Rights and obligations: regional fisheries organizations and cooperation among States to manage tuna fisheries Public Deposited

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  • Custom, and the United Nations Convention on the Law of the Sea of 1982 (UNCLOS), provide the right of all states to exploit stocks of tuna on the high seas, where roughly half of world tuna catches are taken. The UNCLOS also provides that states have the obligation to cooperate to conserve the stocks. This cooperation is carried out mostly through regional fisheries organizations (RFOs) concerned with tuna; in order of their establishment, the Inter-American Tropical Tuna Commission, the International Commission for the Conservation of Atlantic Tunas, the Commission for the Conservation of Southern Bluefin Tuna, and the Indian Ocean Tuna Commission. A convention that establishes the Commission for the Conservation and Management of Highly Migratory Fish Stocks in the Western and Central Pacific Ocean has been adopted, and when it comes into force will complete global coverage of RFOs for tuna fisheries. Initially the management measures of these organizations were simply agreements among their members to conserve stocks through restraints upon their own fisheries. However, the open access provided by international law and confirmed by UNCLOS to fisheries on the high seas means that conservation can be assured only if the fishing activities of non-members, as well as those of members, is addressed. Recognizing this, the 1995 Agreement for the Implementation of the Provisions of the United Nations Convention on the Law of the Sea of 10 December 1982 relating to the Conservation and Management of Straddling Stocks and Highly Migratory Fish Stocks, (UN Fish Stocks Agreement) requires that States cooperate in the conservation and management of the relevant stocks whether or not they belong to these regional organizations. Independently of the UN Fish Stocks Agreement, the tuna commissions have sought the cooperation of non-members directly. Generally, their resolutions call upon non-members to comply with their measures. Increasingly, measures of these commissions, and associated measures taken by their members, effectively assert that non-members must comply with the conservation programs. If this approach is accepted more generally, a framework will develop for providing the details as to how the freedom to fish for tunas in all seas will be conditioned by the management measures of the appropriate RFOs, ultimately including rules regarding access to the fisheries on a region-wide basis. Such a framework will achieve legitimacy only if it provides fair and reasonable rules for participation by all States.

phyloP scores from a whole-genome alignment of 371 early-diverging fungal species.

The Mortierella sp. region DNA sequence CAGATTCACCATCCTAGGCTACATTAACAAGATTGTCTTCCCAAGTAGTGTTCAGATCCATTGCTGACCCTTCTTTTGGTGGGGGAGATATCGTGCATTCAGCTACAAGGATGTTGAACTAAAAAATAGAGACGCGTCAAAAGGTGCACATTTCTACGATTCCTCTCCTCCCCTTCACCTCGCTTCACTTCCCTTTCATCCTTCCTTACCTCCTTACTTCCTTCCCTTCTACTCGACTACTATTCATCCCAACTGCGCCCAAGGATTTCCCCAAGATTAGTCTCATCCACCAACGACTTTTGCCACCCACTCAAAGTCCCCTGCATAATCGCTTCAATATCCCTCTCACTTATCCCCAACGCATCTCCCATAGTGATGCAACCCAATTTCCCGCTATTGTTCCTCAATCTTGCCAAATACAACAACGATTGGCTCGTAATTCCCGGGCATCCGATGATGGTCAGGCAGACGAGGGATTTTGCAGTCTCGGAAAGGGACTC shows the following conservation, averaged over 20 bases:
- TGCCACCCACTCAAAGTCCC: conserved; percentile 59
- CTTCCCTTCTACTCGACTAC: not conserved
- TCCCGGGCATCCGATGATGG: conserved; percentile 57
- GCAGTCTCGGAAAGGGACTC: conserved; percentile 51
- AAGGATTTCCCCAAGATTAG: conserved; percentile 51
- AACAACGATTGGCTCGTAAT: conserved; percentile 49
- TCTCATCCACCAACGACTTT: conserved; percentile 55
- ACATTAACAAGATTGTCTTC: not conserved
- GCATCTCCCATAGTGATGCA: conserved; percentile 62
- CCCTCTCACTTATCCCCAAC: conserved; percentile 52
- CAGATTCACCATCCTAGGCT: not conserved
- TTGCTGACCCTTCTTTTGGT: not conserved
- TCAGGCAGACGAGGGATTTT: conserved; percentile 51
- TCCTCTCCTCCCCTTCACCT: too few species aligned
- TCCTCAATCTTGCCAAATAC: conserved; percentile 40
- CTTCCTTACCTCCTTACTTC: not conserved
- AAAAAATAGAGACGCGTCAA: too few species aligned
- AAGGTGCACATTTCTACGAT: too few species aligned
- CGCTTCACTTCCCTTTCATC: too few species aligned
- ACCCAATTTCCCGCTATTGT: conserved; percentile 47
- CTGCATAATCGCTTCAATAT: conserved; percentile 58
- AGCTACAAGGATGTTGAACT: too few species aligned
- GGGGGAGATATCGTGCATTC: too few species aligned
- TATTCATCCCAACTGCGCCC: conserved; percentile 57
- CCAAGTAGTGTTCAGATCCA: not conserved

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  • Allen, Robin. 2002. Rights and obligations: regional fisheries organizations and cooperation among States to manage tuna fisheries. In: Proceedings of the Eleventh Biennial Conference of the International Institute of Fisheries Economics and Trade, August 19-22, 2002, Wellington, New Zealand: Fisheries in the Global Economy. Compiled by Ann L. Shriver. International Institute of Fisheries Economics & Trade, Corvallis, Oregon, USA, 2002. CD ROM.
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